Crataegus laevigata 'Pauls Scarlet'
Paul's Scarlet Hawthorn
Native to (or naturalized in) Oregon:
- Deciduous tree, 5-20 ft (4.5-6 m), low branching, rounded top, dense thorny (to 2.5 cm long) branches. Leaves alternate, simple, glossy green, rounded 3-5 lobed, serrulate, of variable size. Flowers double, scarlet with a tinge of rose, very showy.
- Sun, very susceptible to rust, hawthorn leaf spot and blight; this may cause the tree to nearly defoliate in late June or July.
- Hardy to USDA Zone 4 Crataegus laevigata, English Hawthorn or English Midland Hawthorn, has been cultivated for ages in hedges and gardens and is often confused with C. monogyna (also called English Hawthorn or Common Hawthorn) and C. × media (hybrids of C. monogyna × C. laevigata).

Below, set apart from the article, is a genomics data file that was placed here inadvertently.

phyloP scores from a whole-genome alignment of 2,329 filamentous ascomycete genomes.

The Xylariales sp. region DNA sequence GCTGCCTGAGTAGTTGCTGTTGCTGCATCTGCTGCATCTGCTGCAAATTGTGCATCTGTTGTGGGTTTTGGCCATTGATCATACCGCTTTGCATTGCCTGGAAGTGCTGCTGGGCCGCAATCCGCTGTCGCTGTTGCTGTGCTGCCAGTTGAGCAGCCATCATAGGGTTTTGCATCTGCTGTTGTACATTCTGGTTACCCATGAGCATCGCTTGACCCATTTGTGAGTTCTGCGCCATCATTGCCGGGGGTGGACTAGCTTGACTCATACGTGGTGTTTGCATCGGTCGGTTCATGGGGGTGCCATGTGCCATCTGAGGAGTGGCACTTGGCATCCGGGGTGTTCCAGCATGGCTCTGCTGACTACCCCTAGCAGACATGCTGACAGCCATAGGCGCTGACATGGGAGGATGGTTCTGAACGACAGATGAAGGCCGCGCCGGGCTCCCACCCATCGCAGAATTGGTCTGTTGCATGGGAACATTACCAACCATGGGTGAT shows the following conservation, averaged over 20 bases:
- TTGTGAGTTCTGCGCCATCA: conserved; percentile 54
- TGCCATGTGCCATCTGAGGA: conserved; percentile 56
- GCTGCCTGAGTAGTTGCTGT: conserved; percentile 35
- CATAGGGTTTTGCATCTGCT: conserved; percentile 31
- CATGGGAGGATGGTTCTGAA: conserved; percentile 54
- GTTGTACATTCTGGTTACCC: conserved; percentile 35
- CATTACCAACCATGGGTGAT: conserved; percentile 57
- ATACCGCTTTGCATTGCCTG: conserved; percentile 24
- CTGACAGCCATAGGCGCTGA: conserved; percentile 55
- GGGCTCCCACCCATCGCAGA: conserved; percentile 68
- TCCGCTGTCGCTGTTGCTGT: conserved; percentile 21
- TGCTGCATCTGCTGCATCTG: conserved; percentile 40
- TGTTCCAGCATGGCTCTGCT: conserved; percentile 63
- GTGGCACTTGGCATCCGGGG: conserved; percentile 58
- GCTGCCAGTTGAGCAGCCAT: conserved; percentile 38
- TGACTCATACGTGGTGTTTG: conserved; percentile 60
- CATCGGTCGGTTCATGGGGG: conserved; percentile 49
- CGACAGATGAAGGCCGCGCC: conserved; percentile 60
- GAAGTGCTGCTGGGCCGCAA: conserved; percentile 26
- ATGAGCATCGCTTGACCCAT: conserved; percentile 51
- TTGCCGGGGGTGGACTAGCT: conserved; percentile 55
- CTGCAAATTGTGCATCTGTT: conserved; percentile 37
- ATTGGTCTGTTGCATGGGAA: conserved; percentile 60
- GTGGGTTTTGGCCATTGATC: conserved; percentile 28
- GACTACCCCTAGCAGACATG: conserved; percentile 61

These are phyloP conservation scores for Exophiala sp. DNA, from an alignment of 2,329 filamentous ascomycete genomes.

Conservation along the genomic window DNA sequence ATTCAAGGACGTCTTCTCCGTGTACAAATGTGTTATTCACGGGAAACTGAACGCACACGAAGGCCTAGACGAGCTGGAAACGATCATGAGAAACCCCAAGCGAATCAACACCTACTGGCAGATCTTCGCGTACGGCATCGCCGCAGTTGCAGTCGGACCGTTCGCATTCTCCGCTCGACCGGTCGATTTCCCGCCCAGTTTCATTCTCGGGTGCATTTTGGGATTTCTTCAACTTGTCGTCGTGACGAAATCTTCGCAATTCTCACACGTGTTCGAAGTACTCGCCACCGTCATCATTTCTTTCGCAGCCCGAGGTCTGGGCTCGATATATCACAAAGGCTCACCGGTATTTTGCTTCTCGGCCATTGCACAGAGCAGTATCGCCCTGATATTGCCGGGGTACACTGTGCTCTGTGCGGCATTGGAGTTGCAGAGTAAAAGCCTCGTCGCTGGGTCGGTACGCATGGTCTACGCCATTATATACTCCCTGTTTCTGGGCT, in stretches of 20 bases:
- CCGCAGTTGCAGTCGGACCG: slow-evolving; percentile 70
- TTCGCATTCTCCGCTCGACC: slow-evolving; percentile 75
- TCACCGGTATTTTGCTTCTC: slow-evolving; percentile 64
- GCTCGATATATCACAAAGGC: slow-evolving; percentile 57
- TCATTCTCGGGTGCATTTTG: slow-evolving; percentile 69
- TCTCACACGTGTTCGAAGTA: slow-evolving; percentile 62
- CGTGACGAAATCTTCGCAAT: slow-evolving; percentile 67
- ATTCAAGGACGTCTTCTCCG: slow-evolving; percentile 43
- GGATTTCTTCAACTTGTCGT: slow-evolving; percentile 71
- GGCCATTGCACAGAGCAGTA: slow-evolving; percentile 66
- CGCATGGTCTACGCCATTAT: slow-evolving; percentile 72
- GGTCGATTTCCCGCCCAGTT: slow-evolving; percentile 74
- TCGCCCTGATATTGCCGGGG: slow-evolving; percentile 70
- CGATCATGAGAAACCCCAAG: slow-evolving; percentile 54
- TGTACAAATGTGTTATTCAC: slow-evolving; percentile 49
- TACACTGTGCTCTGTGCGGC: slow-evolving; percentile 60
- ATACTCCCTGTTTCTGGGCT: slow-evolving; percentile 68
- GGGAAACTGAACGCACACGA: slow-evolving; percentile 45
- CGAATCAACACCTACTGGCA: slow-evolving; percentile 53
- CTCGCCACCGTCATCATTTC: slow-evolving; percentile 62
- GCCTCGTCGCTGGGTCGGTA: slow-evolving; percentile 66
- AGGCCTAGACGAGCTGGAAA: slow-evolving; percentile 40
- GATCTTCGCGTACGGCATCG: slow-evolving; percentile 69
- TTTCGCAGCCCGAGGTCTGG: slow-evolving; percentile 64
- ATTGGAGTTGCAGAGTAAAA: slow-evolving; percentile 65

- 'Paul's Scarlet' arose as a branch sport in about 1858 on a C. laevigata var. rosea-plena, which has a double light pink flower. It was brought into the trade in 1866 by William Paul, Waltham Cross, England.
- Oregon State Univ. campus: two trees on the west side of 9th St. just south of Monroe Ave.